Lotus' Bumblebee server gives the AS/400 e-commerce sting

Experts say the Bumblebee server makes it easy to build Web sites.

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IBM's introduction of an integrated Domino server has certainly made an impact on the AS/400's fortunes. IBM estimates that nearly 30% of all sales of the "Bumblebee" servers go to new users -- people who have never run an AS/400 before.

But has Domino helped boost the AS/400's e-commerce capabilities?

The simple answer is yes, because Domino makes it extremely easy to build Web sites without any training at all.

"The biggest nightmare with Internet commerce is providing content," says Jon Johnston, a consultant at Creative Business Solutions in Minneapolis. "With Domino, it is very easy to fill out forms, and then you have content -- just like that. It is so easy my mother could do it."

As Johnston describes it, the AS/400 is an excellent base platform for e-commerce. Then something has to provide the touch-and-feel interface that's so important to bringing in customers, and that something is Domino.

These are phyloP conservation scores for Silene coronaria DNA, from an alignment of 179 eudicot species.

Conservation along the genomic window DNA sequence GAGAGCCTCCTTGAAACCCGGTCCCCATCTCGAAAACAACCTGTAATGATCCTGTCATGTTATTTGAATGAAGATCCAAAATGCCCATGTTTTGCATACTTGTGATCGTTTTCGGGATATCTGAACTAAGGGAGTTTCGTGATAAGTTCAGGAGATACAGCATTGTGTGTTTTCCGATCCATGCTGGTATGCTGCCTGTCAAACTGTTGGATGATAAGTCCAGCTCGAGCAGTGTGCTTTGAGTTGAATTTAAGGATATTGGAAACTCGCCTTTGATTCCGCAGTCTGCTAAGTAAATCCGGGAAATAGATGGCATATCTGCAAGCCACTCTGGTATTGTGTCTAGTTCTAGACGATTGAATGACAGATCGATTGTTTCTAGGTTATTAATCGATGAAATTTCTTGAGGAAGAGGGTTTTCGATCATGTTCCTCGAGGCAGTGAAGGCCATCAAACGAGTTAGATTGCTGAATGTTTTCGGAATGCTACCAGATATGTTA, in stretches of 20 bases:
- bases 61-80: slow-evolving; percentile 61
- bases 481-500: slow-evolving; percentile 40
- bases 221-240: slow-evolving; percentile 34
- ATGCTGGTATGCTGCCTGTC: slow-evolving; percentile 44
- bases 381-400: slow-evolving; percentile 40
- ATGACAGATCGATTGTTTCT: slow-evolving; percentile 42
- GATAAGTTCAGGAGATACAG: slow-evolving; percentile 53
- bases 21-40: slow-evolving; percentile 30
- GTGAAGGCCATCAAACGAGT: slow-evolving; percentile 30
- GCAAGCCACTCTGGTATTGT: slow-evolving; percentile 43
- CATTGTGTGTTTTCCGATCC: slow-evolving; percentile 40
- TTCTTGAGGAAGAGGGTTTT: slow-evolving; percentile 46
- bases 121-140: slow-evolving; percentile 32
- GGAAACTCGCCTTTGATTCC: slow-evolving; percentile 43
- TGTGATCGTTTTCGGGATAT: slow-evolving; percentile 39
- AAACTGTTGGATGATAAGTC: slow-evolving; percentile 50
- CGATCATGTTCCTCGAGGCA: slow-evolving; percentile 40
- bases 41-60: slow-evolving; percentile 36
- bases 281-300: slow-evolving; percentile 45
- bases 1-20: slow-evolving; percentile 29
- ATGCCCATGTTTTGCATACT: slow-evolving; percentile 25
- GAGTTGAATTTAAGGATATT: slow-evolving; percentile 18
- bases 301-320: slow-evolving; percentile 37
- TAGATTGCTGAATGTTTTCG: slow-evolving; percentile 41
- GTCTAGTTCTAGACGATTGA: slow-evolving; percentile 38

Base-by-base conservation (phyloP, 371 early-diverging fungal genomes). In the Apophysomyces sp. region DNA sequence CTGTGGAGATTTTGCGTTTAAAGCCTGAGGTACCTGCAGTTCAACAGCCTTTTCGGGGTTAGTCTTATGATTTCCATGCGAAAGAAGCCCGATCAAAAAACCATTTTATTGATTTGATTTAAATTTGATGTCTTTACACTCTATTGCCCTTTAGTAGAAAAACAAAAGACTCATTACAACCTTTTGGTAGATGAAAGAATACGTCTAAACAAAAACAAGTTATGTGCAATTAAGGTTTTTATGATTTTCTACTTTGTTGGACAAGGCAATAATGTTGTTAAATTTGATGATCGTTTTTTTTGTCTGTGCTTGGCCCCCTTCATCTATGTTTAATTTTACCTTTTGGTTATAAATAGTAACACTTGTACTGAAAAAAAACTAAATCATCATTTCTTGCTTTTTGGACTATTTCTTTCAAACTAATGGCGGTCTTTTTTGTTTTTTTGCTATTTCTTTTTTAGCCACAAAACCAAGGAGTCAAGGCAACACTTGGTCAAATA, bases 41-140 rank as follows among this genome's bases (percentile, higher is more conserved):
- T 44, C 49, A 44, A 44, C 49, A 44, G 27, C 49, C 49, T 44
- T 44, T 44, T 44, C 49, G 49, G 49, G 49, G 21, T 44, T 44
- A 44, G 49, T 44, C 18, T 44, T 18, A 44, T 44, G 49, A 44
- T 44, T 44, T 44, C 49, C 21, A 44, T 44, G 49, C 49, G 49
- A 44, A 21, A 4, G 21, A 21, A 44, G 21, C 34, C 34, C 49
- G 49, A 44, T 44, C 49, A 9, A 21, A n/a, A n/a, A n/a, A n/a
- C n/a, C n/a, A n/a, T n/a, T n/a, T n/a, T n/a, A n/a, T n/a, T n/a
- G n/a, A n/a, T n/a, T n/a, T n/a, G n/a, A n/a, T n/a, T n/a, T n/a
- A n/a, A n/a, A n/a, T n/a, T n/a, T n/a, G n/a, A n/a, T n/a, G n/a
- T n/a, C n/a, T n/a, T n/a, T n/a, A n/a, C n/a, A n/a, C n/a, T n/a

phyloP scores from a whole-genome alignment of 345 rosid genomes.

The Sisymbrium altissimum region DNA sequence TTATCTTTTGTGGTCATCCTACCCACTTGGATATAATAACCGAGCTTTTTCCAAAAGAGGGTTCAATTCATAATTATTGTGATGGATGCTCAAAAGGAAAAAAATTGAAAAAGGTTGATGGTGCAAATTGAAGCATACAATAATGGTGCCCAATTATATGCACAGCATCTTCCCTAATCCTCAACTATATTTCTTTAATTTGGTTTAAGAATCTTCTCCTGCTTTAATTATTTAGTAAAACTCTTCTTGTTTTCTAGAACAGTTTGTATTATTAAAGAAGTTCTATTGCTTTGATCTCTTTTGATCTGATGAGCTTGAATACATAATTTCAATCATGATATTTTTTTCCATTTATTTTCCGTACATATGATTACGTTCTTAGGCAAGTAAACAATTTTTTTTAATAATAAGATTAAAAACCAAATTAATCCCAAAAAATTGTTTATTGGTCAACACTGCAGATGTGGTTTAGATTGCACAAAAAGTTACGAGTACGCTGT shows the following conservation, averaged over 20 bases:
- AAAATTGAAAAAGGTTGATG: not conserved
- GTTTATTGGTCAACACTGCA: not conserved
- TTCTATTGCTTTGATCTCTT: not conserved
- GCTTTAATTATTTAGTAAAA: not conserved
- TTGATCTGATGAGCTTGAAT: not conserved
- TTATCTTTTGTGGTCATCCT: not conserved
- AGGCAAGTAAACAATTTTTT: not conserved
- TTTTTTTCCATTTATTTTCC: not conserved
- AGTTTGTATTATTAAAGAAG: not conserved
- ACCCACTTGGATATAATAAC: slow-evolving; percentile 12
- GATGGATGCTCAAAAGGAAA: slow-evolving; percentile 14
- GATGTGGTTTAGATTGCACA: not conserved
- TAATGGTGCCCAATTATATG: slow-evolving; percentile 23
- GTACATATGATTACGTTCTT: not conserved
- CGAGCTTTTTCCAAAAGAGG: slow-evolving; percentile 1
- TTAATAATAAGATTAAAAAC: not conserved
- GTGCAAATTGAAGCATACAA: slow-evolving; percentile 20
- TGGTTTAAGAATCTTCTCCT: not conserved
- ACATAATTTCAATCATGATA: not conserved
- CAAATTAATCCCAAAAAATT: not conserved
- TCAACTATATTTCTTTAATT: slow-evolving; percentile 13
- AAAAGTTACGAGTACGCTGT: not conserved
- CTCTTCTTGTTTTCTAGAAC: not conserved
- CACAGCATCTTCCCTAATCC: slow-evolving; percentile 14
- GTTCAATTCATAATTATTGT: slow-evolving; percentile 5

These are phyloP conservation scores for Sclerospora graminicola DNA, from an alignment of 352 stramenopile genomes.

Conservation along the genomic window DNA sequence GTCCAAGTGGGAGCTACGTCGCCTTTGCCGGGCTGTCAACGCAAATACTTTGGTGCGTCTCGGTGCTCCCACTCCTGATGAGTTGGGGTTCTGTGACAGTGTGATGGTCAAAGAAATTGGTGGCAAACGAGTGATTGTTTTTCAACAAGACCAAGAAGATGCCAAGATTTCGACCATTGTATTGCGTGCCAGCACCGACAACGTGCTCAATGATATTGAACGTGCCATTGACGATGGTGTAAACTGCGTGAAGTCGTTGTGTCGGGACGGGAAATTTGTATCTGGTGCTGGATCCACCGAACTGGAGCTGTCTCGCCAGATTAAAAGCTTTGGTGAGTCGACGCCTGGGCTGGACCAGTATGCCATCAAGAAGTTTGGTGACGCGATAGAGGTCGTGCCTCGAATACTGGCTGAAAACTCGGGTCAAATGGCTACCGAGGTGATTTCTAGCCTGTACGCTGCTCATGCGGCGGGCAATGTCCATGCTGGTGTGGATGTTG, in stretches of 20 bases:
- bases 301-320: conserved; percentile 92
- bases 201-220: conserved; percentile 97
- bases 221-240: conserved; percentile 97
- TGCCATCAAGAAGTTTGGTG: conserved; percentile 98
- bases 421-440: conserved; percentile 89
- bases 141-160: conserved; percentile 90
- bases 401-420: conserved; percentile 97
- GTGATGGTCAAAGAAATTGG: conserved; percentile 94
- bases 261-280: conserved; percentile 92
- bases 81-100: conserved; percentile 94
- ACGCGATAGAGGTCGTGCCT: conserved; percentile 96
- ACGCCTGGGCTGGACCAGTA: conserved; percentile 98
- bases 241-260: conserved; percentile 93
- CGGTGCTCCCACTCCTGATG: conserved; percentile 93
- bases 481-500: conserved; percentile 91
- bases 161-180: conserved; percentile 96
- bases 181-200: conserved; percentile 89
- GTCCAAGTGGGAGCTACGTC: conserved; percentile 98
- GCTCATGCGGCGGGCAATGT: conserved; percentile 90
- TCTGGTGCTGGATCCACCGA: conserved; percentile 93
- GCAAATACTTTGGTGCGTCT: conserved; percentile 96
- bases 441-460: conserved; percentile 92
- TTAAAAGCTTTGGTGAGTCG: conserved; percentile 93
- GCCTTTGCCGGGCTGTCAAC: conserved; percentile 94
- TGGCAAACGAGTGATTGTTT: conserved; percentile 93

The form-oriented process makes it very easy to build, manage and update Web sites. And Domino's groupware and e-mail capabilities can help when integrating e-mail into a company's Web site.

Domino is also a popular development platform for IBM/Lotus business partners, so there are several e-commerce-oriented applications already available for the platform to make the process even easier.

But Domino doesn't fit for all e-commerce efforts.

IBM's WebSphere suite is better suited for high transaction e-commerce uses than Domino, Johnston says.

Still, Domino can work on the front end and hand off the high workload to WebSphere, he notes. And Domino is an excellent choice for low transaction uses, including online customer support applications.

Below are some links of interest:

IBM's Domino on the AS/400 Web page
Binary Tree: Business partner developing Domino e-commerce applications
Creative Business Solutions: Domino integrators

Ouellette is a contributing editor in Scarborough, Maine.


This was first published in September 2000

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